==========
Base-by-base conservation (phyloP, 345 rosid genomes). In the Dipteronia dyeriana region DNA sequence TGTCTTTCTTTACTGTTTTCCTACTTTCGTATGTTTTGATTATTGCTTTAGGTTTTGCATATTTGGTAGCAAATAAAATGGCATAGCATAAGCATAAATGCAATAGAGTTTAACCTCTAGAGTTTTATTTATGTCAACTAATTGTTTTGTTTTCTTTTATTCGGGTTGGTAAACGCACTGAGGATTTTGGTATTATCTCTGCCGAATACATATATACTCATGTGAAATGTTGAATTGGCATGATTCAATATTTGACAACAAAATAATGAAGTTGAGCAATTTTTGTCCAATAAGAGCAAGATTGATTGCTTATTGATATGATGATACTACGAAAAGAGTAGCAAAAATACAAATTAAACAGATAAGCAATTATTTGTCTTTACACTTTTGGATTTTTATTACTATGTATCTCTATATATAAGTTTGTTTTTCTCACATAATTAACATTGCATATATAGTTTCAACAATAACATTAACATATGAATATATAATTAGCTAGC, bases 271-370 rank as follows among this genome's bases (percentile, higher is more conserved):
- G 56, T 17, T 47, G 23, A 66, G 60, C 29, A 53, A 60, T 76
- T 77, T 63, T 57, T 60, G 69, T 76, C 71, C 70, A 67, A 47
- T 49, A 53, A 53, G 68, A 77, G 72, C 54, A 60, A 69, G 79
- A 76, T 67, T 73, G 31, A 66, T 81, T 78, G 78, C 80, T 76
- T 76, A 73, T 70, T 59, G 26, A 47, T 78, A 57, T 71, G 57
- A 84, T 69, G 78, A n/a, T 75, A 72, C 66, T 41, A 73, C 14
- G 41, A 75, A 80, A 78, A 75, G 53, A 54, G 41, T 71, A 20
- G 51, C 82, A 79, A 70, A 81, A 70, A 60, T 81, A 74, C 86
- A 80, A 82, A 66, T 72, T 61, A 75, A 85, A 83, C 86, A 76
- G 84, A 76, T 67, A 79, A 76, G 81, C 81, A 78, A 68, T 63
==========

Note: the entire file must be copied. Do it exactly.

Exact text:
Base-by-base conservation (phyloP, 345 rosid genomes). In the Dipteronia dyeriana region DNA sequence TGTCTTTCTTTACTGTTTTCCTACTTTCGTATGTTTTGATTATTGCTTTAGGTTTTGCATATTTGGTAGCAAATAAAATGGCATAGCATAAGCATAAATGCAATAGAGTTTAACCTCTAGAGTTTTATTTATGTCAACTAATTGTTTTGTTTTCTTTTATTCGGGTTGGTAAACGCACTGAGGATTTTGGTATTATCTCTGCCGAATACATATATACTCATGTGAAATGTTGAATTGGCATGATTCAATATTTGACAACAAAATAATGAAGTTGAGCAATTTTTGTCCAATAAGAGCAAGATTGATTGCTTATTGATATGATGATACTACGAAAAGAGTAGCAAAAATACAAATTAAACAGATAAGCAATTATTTGTCTTTACACTTTTGGATTTTTATTACTATGTATCTCTATATATAAGTTTGTTTTTCTCACATAATTAACATTGCATATATAGTTTCAACAATAACATTAACATATGAATATATAATTAGCTAGC, bases 271-370 rank as follows among this genome's bases (percentile, higher is more conserved):
- G 56, T 17, T 47, G 23, A 66, G 60, C 29, A 53, A 60, T 76
- T 77, T 63, T 57, T 60, G 69, T 76, C 71, C 70, A 67, A 47
- T 49, A 53, A 53, G 68, A 77, G 72, C 54, A 60, A 69, G 79
- A 76, T 67, T 73, G 31, A 66, T 81, T 78, G 78, C 80, T 76
- T 76, A 73, T 70, T 59, G 26, A 47, T 78, A 57, T 71, G 57
- A 84, T 69, G 78, A n/a, T 75, A 72, C 66, T 41, A 73, C 14
- G 41, A 75, A 80, A 78, A 75, G 53, A 54, G 41, T 71, A 20
- G 51, C 82, A 79, A 70, A 81, A 70, A 60, T 81, A 74, C 86
- A 80, A 82, A 66, T 72, T 61, A 75, A 85, A 83, C 86, A 76
- G 84, A 76, T 67, A 79, A 76, G 81, C 81, A 78, A 68, T 63